Tag Archives: sticks and stones

Sticks and stones can break my bones…

10 Feb

Actually, I never liked that saying. Why would I care about names hurting me if someone’s breaking my bones? But there is a point: people who are throwing the proverbial sticks and stones and names can’t hurt you if you don’t let them.

I have an inner circle of those I can trust and an outer circle of everyone else. And levels within those circles. In Walking in this World, Julia Cameron talks about camaraderie (a word that I can never spell correctly the first time, incidentally), and the importance of having the “right” people around you. Those who know how to be supportive while offering constructive feedback. Here’s an exercise to see which of the following people should be allowed into your inner circle of trust:

Scenario: You just finished your first novel and you show it to your friends/critique partners/family members/whoever for their thoughts. You know that it’s only a first draft and it needs editing, but you want their initial thoughts.

Candidate A: “Hmm. It’s okay. But it’d be better if you’d do a story about sheep castration, since you grew up on a sheep ranch. You should write what you know. Did I tell you I wrote a story once?”

Candidate B: “This is a piece of crap. I know you can write better than this.”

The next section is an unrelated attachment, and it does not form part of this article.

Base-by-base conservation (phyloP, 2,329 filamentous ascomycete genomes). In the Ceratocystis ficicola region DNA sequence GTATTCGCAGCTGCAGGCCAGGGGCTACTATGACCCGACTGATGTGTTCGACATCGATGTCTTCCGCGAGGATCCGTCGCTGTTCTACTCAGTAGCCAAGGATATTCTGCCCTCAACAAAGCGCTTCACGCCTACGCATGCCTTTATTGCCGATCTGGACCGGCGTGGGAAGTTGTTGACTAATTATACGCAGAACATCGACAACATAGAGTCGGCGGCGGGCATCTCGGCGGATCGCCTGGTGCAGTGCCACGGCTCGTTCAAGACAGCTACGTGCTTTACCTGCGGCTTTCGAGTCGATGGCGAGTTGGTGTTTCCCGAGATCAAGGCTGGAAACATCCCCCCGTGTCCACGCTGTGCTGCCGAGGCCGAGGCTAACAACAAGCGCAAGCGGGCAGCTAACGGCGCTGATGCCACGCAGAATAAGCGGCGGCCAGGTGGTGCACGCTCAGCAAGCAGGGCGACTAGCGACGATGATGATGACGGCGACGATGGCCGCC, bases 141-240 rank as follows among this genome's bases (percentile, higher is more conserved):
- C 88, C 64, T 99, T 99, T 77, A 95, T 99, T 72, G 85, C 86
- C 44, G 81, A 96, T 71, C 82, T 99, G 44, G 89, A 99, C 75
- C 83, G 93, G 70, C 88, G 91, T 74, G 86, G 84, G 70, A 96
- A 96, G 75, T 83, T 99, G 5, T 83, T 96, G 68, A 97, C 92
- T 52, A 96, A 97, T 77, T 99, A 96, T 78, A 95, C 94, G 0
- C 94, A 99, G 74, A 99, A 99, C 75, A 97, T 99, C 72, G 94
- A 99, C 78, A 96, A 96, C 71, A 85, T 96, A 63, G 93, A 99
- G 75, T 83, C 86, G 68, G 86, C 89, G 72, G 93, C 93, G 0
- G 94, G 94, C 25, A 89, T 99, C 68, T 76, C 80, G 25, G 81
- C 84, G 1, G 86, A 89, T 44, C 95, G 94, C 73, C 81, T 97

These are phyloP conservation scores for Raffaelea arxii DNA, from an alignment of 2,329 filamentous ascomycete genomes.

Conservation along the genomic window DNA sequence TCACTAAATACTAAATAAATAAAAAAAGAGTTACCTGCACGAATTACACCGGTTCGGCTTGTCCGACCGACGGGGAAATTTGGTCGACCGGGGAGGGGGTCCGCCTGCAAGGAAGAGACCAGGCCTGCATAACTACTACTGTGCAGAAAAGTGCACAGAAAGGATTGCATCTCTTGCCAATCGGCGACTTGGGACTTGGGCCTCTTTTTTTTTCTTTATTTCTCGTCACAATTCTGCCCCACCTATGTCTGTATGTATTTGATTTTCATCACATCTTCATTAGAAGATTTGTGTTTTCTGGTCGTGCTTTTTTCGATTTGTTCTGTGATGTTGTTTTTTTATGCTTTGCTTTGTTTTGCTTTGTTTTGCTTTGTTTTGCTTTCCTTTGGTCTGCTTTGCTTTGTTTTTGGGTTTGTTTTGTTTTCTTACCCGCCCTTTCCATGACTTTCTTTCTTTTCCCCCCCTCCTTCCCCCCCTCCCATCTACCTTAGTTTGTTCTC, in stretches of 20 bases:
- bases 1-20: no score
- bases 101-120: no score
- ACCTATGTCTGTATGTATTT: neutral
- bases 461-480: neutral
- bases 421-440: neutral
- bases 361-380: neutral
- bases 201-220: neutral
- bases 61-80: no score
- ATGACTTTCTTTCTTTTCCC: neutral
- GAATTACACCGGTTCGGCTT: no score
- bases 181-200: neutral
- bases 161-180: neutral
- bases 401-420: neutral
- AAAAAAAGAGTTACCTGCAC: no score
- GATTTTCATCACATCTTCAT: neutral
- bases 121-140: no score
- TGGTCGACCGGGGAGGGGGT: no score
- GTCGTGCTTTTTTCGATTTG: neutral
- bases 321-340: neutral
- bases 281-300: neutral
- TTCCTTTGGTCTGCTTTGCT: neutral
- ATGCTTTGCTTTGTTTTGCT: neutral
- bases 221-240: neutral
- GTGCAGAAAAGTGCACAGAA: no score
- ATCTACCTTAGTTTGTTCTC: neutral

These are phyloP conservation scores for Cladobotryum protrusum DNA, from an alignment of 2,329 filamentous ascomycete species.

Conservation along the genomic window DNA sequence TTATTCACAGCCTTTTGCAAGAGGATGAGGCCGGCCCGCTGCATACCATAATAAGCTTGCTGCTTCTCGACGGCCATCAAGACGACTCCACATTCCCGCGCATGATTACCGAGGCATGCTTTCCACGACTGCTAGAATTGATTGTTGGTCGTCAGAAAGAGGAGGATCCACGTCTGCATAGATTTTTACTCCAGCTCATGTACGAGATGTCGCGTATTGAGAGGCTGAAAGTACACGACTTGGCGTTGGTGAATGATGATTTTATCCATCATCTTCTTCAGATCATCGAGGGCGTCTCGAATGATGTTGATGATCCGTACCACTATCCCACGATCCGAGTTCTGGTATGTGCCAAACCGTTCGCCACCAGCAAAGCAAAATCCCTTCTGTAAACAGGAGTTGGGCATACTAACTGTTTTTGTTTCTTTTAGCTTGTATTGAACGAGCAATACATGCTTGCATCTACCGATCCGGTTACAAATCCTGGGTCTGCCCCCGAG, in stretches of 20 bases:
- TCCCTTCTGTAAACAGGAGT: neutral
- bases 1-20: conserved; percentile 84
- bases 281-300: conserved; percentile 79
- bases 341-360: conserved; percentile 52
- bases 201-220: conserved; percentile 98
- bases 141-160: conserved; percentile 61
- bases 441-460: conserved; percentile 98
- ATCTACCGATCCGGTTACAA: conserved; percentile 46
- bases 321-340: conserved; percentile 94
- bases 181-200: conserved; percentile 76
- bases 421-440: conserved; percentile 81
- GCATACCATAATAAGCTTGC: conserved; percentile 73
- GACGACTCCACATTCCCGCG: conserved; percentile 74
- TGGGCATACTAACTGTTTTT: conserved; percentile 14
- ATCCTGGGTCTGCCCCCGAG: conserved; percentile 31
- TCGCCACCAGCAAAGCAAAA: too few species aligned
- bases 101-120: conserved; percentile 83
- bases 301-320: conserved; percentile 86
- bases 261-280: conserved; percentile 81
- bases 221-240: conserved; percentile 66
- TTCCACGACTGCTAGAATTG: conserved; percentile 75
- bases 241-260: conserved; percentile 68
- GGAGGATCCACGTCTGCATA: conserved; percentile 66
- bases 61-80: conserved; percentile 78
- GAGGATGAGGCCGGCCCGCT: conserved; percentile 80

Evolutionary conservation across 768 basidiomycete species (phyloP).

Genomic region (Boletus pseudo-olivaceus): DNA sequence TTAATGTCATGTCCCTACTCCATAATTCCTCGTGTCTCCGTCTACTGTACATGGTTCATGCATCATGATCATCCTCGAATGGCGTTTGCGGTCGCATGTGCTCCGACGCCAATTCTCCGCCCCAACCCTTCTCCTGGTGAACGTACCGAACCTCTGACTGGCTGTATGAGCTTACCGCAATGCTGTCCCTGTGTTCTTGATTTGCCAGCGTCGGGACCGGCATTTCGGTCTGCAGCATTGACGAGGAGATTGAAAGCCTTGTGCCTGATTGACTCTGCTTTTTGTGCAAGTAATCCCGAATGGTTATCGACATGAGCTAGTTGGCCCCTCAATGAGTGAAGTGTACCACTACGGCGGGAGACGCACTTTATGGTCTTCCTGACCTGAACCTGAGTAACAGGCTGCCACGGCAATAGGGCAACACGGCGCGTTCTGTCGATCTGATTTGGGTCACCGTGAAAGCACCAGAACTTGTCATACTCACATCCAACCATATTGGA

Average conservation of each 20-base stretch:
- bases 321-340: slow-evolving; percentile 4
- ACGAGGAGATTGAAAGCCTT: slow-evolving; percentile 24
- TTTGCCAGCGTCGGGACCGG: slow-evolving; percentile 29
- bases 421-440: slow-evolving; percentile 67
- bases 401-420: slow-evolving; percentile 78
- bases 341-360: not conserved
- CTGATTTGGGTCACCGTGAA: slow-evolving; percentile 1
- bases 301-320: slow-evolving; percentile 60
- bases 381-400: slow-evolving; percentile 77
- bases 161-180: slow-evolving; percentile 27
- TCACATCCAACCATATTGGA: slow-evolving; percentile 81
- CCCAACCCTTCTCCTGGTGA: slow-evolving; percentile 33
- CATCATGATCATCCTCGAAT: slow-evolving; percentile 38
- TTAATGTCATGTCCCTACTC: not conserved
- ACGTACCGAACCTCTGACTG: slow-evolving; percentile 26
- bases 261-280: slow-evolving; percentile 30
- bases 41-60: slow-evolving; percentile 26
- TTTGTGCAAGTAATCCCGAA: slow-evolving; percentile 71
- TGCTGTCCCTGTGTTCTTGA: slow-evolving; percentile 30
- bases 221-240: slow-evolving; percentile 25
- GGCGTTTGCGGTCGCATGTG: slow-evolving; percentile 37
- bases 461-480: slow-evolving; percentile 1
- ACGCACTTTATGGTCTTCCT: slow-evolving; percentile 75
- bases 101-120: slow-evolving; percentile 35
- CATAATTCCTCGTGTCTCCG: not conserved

Candidate C: “Hey, I like where you’re going on this project. I think if you weave in some of your personal experiences with xxx it will make this piece stronger.”

Obviously, in this situation, Candidate C is the ideal choice (although it’s not a bad idea to keep the occasional Candidate B around to kick us in the butt when we need it–kidding!).

What it comes down to is trust. I’ve had plenty of exposure to people who’ve had little snarky comments to make about this or that, looking like they’re happy for you but really trying to find a way to get in a dig somehow.

Here’s how you deal with it. Keep those people —————> here. As far away from you as you can shove them (figuratively, I hope).Image

That doesn’t mean that other people can’t try to hurt you. They can. But it is up to you to keep these “you-aren’t-good-enough-aren’t-smart-enough-aren’t-talented-enough” naysayers at bay.

I’m lucky to have several wonderful people in my inner circle of trust, starting with my fellow Chicks. If it wasn’t for these girls, I would’ve been too chicken to venture into the outer world of writing. I have a wonderful critique group as well. Do I still hear comments from Bitter, Party of 1? Of course. But I just smile and say, “Okay,” (in my head it translates as, “whatever dude”) and move along. I don’t think about them again. It doesn’t bother me at all, because those comments don’t filter through to me.

Don’t let them filter through to you.

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